Hey guys, Dodger girl is back. And she is NOT happy. Why? Well, the season has just started, and already so much has gone wrong. Is she over-reacting? Not really. Will this article be filled with rhetorical questions? Probably. Do I sometimes refer to myself in the third person? Most definitely.
Let’s back up a little bit. Mookie Betts signed a 12-year, $365 million extension with my Los Angeles Dodgers just days before the season started. Obviously, I was overjoyed. I mean, we have Mookie in LA through 2033 or something insane like that, so what could go wrong? We’ll get to that later. Anyway, Mookie signed, Andrew Friedman finally (FINALLY) got the guy we’ve all been dreaming about, and we couldn’t stop celebrating.
So we’re jumping up and down, screaming and yelling and cheering “forget about just one title” and “this lineup will be historic” and “60-0” until our masks fly right off of our faces. And then what happens? Just 24 hours later, Clayton Kershaw is placed on the IL for back stiffness. Uh-oh. Before we even had time to take “All I Do Is Win” by DJ Khaled off repeat, red flag #1 creeps into our consciences. “Could Kershaw be hurt before the season even starts?” we wonder as we pray that My Chemical Romance’s “I’m Not Okay” won’t be the next song we feel compelled to load into the Spotify queue. But we press on, still (if with a lukewarm twinge) excited that baseball is finally returning and we still have that lineup, right?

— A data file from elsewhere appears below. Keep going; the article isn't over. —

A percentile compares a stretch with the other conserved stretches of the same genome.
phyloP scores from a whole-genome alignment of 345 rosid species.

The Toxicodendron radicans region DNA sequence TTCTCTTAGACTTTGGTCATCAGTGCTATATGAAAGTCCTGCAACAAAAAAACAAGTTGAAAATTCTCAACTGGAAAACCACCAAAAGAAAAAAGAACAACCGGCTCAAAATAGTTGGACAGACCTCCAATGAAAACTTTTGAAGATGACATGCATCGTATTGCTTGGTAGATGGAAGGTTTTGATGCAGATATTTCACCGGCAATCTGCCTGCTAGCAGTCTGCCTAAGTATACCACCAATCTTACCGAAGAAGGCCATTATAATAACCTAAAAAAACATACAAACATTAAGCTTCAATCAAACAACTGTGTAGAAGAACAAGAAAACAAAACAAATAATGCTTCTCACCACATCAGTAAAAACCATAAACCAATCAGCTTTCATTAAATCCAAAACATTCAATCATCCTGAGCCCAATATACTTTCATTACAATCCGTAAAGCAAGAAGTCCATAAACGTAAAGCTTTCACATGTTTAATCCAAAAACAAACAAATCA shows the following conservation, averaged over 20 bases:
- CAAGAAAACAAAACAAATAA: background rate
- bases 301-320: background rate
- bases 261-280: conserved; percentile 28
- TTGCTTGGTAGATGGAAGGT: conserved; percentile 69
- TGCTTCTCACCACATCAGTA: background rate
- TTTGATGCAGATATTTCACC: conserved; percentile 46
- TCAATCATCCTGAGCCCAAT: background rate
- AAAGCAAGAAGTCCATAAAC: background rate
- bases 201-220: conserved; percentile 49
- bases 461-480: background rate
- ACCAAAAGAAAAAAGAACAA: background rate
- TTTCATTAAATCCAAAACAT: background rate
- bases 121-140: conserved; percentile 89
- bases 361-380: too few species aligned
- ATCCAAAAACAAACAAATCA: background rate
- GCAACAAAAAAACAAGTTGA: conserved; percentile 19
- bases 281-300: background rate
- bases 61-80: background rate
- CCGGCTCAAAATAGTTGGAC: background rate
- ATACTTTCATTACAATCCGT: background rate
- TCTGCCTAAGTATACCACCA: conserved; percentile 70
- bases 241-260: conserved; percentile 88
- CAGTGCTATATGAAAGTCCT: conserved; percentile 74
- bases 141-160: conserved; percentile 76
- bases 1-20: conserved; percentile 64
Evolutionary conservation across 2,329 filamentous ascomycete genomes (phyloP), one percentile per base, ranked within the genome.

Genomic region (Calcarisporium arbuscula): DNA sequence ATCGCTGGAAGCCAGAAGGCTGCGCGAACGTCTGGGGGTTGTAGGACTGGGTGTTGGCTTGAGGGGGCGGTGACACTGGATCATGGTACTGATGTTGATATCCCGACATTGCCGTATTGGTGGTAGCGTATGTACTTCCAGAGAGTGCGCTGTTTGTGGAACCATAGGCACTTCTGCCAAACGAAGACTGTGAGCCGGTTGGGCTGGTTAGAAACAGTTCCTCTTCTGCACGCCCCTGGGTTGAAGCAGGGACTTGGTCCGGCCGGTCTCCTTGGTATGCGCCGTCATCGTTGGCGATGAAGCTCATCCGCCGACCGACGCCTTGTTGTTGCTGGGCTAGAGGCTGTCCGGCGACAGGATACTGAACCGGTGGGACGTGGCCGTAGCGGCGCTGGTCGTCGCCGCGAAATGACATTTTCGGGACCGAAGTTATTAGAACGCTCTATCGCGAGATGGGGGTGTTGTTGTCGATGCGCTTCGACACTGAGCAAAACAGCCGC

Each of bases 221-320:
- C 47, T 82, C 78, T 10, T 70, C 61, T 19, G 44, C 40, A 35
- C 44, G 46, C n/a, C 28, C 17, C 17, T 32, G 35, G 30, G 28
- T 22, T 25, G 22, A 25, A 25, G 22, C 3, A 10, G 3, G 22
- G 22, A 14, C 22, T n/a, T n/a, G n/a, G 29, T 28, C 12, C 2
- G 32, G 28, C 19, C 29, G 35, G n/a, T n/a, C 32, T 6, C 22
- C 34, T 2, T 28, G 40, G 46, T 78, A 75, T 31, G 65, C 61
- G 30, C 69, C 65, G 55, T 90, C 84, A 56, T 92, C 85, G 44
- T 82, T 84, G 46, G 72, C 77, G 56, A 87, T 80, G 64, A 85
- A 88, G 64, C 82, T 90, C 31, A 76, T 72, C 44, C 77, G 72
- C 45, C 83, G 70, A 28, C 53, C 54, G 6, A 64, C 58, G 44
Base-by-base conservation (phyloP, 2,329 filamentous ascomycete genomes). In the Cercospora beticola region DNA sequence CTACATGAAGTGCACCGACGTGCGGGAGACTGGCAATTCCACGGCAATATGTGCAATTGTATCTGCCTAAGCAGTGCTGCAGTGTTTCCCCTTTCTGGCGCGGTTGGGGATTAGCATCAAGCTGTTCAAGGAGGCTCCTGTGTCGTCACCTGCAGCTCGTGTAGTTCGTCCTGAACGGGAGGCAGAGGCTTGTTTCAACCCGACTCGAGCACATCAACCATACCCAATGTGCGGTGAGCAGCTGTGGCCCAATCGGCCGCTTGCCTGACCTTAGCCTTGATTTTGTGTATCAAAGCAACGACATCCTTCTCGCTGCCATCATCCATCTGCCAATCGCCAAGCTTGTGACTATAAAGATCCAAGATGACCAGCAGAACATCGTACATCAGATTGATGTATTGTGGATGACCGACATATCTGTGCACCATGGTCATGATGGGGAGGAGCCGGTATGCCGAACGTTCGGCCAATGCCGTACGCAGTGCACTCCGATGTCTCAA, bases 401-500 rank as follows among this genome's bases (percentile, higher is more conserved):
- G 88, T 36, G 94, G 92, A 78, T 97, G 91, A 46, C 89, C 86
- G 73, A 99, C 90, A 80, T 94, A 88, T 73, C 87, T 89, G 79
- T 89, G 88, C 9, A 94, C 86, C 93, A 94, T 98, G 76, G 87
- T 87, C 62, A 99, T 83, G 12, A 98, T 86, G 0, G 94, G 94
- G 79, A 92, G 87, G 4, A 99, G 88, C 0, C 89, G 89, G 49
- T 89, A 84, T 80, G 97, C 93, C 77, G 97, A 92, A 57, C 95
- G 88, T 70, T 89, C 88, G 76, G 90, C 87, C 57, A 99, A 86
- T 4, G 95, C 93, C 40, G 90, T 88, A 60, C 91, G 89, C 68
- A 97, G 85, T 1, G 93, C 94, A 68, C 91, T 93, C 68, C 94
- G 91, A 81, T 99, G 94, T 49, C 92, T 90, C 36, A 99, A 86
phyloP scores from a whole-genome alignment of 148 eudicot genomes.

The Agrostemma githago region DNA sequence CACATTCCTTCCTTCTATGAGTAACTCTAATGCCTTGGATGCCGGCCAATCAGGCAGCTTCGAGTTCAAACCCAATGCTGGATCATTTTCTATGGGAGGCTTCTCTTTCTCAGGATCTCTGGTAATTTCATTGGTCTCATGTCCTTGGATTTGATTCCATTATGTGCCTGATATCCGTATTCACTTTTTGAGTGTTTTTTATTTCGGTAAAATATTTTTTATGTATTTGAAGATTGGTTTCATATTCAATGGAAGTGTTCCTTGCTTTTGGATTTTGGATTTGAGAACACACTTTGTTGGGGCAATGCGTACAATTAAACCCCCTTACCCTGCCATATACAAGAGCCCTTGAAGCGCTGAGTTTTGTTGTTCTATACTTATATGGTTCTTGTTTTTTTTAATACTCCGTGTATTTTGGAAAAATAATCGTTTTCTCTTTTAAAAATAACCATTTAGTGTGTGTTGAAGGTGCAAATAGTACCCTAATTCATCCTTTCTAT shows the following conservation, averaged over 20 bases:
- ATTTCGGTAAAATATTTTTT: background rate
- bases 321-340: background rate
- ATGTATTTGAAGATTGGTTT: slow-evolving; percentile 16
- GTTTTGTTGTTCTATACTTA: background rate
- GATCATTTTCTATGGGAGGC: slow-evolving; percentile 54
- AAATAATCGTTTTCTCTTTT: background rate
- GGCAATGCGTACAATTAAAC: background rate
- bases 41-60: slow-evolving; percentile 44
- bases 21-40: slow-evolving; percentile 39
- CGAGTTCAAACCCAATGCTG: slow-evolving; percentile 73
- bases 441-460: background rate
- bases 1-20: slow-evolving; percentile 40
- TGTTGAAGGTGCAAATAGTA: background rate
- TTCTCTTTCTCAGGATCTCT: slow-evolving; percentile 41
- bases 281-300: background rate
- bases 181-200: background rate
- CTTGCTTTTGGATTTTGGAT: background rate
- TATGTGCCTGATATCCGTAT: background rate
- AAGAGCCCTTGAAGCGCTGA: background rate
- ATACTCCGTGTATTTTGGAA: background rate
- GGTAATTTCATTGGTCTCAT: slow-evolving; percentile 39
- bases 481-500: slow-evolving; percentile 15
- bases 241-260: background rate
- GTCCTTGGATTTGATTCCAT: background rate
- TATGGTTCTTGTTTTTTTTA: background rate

So now we gear up for Dodgers-Giants. A rivalry that may have lost its bite over the last couple of years due to each team’s divergent statuses as contenders in the division, but still a familiar foe that we love beating every time. And game 1 wasn’t a disappointment. The result was favorable; the offense was slow to get going, but that was to be expected. And once they clicked, we got a taste of what this season was to become. And same with Game 2. But then they lost the next 2 games in typical Dodger fashion: leaving men on base, not being clutch, and all that jazz. An all-too-familiar story for a fandom that wouldn’t care about these two games in the first place if a) every game this season didn’t matter and b) this offense should be the last thing we need to worry about, especially against a rebuilding team like the Giants.
So all of a sudden, we’re a .500 ball club. And yes, that just means 2 and 2. And yes, as of writing this there are still 56 games to be played. And yes, some of the key members of this offense that so far have produced under expectations (last year’s MVP Cody Bellinger and Betts himself come to mind) will (hopefully) wake up. But there are a few nagging issues that, after this so-so start, I just can’t seem to shake.
Number 1: Will Mookie for the Dodgers become the next Albert Pujols for the Angels? Goodness gracious, I hope not. I mean, wow, how typically Dodgers would that be? We finally get the guy we’ve been itching for for the past 5+ seasons, and he ends up being the dud of all duds. That would suck, I’ll just say it.
Number 2: Will the Dodgers 7-year division winning streak come to an end in hugely disappointing fashion? I can only fear the worst. The Padres look pretty good early, folks, I won’t lie. And their loaded farm system (I know, you’re just as sick of hearing about it as I am of talking about it) is bound to produce at some point, so why not during this shortened season?